The Chicago Coalition for the Homeless (CCH) shares Moriarty’s suspicion about the CTA’s motives. In response to the growing controversy, on Wednesday the organization publicly announced on its blog, “CCH will track any efforts to crack down on homeless people riding the CTA.”

Whether or not homeless riders are the explicit target of the continuous-riding ban, they stand to be the riders most impacted by it. In its written response regarding the new signage, the CTA told me that riders to whom station staff chooses to apply the continuous-riding ban will be asked to leave the system immediately, potentially by law enforcement.

If such expulsions occur during even a typical Chicago winter, the implications are pretty dire. Although the city’s Department of Human Services (DHS) deploys late-night homeless-outreach teams across the CTA rail system, the transit agency currently specifies no provision for a DHS team to be contacted before a rider is ejected from the system. Instead, under the current policy homeless riders can find themselves put out in the cold, in far-flung neighborhoods, with no care given to whether they have adequate means to make it back to warmth and shelter.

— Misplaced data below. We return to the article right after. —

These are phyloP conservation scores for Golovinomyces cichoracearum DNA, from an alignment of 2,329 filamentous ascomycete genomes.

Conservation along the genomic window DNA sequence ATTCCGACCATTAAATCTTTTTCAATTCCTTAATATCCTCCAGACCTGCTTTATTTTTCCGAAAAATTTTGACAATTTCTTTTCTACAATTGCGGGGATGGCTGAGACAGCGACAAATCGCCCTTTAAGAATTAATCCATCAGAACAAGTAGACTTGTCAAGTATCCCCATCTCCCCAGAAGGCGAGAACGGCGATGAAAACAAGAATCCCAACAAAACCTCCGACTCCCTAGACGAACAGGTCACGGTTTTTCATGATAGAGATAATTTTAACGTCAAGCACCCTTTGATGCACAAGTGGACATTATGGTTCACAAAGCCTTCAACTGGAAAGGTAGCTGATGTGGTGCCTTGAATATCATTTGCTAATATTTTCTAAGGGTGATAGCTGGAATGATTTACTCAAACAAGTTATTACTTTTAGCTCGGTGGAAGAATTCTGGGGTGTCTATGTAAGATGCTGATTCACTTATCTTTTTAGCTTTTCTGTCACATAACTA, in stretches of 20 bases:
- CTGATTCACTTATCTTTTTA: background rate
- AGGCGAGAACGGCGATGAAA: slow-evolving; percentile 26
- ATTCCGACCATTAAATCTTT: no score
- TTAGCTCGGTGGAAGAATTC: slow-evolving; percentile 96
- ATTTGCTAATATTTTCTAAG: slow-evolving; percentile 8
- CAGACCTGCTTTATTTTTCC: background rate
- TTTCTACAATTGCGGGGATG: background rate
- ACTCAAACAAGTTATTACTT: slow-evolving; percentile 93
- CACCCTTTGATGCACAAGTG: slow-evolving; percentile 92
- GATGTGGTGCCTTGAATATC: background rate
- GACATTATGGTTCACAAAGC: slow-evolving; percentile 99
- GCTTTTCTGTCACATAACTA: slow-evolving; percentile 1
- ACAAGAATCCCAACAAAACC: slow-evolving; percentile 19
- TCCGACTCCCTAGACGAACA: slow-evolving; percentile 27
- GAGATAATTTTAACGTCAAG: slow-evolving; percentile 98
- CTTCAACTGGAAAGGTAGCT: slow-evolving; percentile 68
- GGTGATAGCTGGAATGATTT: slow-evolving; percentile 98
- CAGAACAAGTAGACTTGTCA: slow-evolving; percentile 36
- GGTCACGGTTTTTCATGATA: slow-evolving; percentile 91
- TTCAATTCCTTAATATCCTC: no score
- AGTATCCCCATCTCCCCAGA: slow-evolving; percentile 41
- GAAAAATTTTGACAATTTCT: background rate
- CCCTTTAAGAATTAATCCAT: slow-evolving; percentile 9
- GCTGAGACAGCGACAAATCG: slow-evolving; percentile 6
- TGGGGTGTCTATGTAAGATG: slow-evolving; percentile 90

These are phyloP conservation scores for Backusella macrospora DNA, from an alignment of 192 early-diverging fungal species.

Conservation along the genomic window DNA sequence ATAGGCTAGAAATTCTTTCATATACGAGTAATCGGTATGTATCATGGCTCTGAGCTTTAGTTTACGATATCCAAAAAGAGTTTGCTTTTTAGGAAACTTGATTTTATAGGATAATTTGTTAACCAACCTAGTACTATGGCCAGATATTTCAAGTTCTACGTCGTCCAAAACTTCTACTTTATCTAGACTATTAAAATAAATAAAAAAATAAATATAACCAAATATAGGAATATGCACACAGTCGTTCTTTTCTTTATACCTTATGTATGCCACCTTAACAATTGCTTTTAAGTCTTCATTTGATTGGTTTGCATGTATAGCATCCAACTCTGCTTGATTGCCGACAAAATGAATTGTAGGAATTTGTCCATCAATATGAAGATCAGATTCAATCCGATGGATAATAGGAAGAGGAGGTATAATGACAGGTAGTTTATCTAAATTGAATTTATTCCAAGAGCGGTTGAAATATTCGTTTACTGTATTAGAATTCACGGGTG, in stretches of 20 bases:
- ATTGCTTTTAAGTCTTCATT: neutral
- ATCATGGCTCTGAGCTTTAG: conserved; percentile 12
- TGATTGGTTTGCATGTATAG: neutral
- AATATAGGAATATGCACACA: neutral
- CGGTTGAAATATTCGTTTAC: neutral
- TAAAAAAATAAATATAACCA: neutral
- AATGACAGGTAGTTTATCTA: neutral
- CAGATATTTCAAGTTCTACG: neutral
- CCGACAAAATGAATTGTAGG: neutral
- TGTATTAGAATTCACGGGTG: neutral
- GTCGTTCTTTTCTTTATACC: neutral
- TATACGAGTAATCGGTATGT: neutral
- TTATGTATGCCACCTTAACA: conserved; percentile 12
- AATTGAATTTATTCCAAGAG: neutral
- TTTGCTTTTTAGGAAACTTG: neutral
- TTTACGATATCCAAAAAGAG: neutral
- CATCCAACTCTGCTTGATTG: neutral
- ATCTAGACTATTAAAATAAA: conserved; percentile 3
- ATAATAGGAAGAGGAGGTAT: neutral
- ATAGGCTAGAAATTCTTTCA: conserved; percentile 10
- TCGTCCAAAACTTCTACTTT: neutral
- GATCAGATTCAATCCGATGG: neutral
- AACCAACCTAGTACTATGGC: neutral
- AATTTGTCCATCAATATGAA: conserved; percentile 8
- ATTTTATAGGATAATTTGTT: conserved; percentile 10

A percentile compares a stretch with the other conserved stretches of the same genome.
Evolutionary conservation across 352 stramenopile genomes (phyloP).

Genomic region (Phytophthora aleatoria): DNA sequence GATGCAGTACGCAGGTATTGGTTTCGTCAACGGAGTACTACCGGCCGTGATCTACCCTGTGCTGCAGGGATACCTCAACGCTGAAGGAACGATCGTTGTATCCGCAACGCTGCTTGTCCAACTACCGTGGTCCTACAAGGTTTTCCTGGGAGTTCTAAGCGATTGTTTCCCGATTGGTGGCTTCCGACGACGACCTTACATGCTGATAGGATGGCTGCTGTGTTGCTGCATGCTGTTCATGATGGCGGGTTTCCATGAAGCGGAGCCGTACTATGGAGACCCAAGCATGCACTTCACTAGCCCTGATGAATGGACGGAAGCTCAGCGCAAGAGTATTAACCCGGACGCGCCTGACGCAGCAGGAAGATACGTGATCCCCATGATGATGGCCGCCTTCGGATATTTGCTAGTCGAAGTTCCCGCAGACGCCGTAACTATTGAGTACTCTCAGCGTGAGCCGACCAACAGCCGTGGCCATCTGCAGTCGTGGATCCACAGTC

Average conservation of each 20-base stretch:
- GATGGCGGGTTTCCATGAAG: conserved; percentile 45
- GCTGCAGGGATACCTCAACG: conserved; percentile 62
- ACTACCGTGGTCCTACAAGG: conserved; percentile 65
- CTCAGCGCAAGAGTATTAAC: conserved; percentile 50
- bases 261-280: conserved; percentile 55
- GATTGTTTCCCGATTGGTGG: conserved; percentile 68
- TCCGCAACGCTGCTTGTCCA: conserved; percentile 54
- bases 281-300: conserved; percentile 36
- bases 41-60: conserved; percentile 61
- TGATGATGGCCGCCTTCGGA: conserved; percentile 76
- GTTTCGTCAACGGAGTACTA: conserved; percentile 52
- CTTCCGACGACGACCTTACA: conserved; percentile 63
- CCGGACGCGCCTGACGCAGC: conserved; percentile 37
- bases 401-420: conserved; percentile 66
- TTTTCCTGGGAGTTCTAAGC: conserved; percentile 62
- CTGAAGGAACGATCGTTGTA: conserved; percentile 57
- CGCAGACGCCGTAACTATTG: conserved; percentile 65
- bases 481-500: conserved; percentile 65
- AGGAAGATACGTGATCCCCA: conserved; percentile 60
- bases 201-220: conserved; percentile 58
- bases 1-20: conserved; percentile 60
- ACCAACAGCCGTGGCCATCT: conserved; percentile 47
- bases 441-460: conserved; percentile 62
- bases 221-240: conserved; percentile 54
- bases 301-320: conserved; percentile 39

The stakes are particularly high for homeless riders who may be put off at the Red Line’s northern Howard terminal. The North Side’s only emergency homeless shelter (the REST facility at 5253 North Kenmore) closed its doors on Monday (December 1st) after losing its lease, making a trip on foot to an emergency shelter an impossibility. With no nearby shelter, an expulsion from the Howard terminal during the height of a Chicago winter could prove deadly for any homeless rider unlucky enough to be caught up in the CTA’s continuous-riding crackdown.